The chief weakness, perhaps, was the entire focus on senses, perceptions, and experiences as the ultimate source of truth. It is important to note that these can be subjective, and Hinduism often seeks an objective truth. In the process, other sources of knowledge, such as mathematical patterns and logical reason are ignored. Charvaka sees events in the universe as being unpredictable and occurring by chance, randomly and without cause. This conflicts with the scientific spirit which tends to observe patterns and cause-effect relations in events. The ideas of interference and design in science are missing in Charvaka.
Moreover, our perceptions also depend upon internal human programming which brings our desires, fears, beliefs, prejudices, vices, and virtues, expectations and ignorance into the picture. If the Charvakan reality relies solely on perception, it could be a rather distorted one.
The second drawback, in my opinion, is the absence of order or social conduct in a Charvakan society. Charvaka believes wholeheartedly in following one’s passions and indulging in pleasure. However, pleasure and pain are two dualities that reside on the same coin. It is impossible to have one without the other. To counter this, Charvaka professes that one should gain pleasure and stay away from pain as much as possible. In this way, it was quite different from other philosophies in India during that time. There was no concept of abstinence, temperance, fasting or self-denial in their philosophy. Again, I can draw similarities between the lectures on Hedonism and Charvaka, wherein a brief portion of Charvaka was touched and discussed upon again.
According to the scripture,
“The enjoyment of heaven lies in eating delicious food, keeping company of young women, using fine clothes, perfumes, garlands, sandal paste… while moksha is death which is cessation of life-breath… the wise therefore ought not to take pains on account of moksha. A fool wears himself out by penances and fasts. Chastity and other such ordinances are laid down by clever weaklings.”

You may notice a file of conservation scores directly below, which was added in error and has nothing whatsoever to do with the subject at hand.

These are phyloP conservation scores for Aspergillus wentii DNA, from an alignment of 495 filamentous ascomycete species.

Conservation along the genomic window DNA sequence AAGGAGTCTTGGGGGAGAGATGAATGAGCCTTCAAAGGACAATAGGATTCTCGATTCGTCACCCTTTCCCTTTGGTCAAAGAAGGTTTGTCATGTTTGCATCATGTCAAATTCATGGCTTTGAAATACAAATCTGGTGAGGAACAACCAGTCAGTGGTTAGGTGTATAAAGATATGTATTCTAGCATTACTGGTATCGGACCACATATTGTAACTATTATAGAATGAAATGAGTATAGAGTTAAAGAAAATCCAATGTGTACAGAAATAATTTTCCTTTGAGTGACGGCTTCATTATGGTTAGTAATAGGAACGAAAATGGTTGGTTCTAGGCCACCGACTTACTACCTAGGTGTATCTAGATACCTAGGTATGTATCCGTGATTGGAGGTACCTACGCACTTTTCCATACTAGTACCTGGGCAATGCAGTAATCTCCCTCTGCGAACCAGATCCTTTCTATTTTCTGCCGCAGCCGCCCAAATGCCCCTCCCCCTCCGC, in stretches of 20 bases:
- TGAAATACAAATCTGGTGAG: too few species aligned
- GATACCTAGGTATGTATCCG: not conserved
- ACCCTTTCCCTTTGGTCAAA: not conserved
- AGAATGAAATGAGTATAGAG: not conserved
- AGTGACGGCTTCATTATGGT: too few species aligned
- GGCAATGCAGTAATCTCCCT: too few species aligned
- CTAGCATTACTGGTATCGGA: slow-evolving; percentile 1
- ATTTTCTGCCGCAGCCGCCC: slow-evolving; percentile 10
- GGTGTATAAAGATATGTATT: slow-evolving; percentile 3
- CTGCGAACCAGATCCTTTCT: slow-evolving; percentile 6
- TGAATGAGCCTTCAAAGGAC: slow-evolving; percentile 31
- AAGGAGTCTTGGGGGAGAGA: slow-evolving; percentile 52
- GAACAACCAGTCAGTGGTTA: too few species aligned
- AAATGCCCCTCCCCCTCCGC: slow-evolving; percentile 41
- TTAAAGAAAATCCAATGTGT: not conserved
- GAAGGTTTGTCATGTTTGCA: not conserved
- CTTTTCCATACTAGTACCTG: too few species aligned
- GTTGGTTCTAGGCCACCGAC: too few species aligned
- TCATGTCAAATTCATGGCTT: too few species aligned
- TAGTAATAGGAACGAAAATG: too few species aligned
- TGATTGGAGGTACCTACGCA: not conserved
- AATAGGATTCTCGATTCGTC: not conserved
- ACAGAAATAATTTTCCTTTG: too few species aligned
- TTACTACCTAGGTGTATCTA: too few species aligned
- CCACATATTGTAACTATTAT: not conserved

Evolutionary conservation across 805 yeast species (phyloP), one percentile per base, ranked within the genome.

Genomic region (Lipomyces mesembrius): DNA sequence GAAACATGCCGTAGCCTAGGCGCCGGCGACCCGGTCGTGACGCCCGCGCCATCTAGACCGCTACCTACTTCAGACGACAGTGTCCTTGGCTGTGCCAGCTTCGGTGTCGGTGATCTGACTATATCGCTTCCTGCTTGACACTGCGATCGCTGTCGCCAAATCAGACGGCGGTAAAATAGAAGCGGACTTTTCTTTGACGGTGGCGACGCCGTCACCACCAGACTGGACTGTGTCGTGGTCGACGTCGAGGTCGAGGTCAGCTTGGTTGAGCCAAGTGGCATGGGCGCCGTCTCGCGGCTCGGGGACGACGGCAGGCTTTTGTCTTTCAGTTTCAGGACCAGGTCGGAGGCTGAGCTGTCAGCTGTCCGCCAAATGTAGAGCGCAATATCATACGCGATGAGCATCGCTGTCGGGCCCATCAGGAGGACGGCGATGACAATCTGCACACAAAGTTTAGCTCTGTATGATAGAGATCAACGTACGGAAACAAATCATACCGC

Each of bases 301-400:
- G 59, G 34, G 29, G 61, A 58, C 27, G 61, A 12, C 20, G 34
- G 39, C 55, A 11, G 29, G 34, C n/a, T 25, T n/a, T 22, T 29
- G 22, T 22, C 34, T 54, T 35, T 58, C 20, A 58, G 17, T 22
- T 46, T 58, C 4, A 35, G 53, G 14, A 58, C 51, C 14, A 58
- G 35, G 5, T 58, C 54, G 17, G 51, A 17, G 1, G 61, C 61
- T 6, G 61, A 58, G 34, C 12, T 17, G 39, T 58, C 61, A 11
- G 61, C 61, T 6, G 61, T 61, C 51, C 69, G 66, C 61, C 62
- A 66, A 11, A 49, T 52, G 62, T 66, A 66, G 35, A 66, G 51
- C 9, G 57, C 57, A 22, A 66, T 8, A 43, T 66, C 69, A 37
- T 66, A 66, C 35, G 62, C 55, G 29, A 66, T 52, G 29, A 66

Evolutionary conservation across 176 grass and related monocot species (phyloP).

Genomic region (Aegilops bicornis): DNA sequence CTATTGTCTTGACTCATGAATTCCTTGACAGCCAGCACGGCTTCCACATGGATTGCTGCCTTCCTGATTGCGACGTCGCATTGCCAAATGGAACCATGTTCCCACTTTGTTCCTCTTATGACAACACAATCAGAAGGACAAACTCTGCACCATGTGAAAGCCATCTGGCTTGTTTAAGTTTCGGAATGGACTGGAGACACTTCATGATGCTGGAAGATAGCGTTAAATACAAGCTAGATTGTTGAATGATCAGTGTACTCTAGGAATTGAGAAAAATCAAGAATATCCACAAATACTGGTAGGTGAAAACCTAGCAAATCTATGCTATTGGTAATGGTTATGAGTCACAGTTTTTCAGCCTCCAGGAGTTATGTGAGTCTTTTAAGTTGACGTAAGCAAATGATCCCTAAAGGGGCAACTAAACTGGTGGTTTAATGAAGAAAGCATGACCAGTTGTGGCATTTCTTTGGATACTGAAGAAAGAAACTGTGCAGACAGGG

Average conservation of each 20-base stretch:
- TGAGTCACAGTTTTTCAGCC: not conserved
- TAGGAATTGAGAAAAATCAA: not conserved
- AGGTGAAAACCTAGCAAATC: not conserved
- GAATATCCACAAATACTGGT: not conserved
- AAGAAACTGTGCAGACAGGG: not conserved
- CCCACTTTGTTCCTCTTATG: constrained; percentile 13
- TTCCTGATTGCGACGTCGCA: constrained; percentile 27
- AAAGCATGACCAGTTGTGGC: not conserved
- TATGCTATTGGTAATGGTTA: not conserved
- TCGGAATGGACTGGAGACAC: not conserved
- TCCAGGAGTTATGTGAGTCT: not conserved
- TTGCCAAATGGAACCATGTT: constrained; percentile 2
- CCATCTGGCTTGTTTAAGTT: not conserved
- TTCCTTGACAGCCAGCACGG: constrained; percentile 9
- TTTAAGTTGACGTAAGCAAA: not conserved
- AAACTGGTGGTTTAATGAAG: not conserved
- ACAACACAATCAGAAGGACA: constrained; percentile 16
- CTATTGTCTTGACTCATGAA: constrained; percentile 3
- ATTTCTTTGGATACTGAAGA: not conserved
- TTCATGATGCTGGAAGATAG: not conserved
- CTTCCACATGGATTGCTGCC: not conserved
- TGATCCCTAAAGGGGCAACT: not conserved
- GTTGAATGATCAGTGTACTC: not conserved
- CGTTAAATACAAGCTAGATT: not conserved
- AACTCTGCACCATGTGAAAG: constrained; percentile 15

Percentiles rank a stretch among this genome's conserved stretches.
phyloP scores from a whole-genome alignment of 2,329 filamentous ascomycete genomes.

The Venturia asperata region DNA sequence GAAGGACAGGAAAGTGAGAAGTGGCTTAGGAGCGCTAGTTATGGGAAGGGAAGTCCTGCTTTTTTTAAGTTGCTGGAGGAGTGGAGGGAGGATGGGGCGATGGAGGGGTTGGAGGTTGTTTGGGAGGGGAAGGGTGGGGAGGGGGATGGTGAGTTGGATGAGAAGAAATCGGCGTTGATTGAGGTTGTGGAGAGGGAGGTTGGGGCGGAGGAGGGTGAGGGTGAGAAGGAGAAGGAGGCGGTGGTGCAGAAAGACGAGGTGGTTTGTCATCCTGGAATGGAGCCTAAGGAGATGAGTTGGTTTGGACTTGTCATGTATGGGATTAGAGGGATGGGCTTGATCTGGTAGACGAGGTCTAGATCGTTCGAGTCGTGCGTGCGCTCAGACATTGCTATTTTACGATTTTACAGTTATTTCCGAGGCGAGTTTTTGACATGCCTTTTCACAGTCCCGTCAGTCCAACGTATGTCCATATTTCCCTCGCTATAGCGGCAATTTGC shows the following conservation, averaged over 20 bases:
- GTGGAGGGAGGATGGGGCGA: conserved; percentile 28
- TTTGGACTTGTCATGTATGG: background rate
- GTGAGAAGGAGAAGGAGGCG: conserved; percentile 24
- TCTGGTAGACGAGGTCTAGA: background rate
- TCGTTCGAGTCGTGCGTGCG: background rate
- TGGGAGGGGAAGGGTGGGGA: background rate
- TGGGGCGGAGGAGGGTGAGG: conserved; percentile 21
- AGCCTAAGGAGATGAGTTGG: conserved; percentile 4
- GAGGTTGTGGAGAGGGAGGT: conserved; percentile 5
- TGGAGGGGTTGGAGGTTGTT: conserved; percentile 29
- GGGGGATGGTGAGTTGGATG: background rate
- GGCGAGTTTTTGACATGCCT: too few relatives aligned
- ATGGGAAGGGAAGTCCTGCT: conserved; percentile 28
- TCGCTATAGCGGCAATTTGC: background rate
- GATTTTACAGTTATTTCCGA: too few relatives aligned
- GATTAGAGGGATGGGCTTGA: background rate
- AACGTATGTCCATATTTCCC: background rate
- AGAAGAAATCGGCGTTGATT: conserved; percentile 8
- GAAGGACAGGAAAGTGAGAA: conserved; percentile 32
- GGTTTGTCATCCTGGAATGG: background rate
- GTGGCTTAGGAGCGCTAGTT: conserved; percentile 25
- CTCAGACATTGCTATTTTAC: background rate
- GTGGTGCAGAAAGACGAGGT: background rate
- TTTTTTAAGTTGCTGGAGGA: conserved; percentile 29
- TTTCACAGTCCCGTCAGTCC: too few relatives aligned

Here, I would like to add that it is an exceedingly simple and uncomplicated philosophy, and this works in its favor. There are no excessive rules and regulations to abide by, no prophecies to head to, no God to believe in. It is a very human and passion-driven philosophy, something very central to the primitive human brain. But, in being uncomplicated, it fails to acknowledge a need for social harmony and societal well-being. Simplistic solutions work in the short run and on an individual level, but fail to work in the long term for societies as a whole, and may cause pain and suffering to more people. Through ideas of a soul, a God and rebirth, Hindus in positions of power were able to control animalistic behavior and keep the masses in check.
The rejection of spirituality and a higher consciousness is one more thing that I do not specifically like about Charvaka. Indian society has been rich in the gems of meditation, spirituality, and yoga from the beginning. These are separate from religion and are obtained through sensory experiences itself, but there is a long and tiring path to follow before one can unlock them. According to Charvaka, the path is not worth taking because it goes against the pursuit of pleasure. But, the gain overrides the losses made in the journey.
Charvaka dwindled after the 12th century, but the ideals remain and continued to inspire many Hindus into skepticism and pursuits of science even after it ceased to exist as a proper umbrella school of thought. Slowly, Western philosophy introduced its stronghold in the Indian society, and science became a thing of the present.
I believe that in today’s society, a balance between dialectical materialism and utilitarianism needs to be achieved in order for it to function well. A close inspection of the cognition and emotional centers of the human brain would reveal that most of our actions are propelled by purely animalistic signals. Hence, introspection and meditation along with a bit of self-regulation become necessary in order to ensure that no harm is inflicted upon other sentient beings. According to me, our aspirations and desires may be as material as possible, and that is okay, as long as they do not cause other beings suffering.
To me, it is important to make students of science and humanities aware of Charvaka so as to present to them a complete and holistic dimension of Hinduism, and not just a section of it projected by the Brahmins. Charvaka is an excellent example of how accommodating Eastern philosophy has been of conflicting views, and even though looked down upon by many, made it to be one of the six darshans.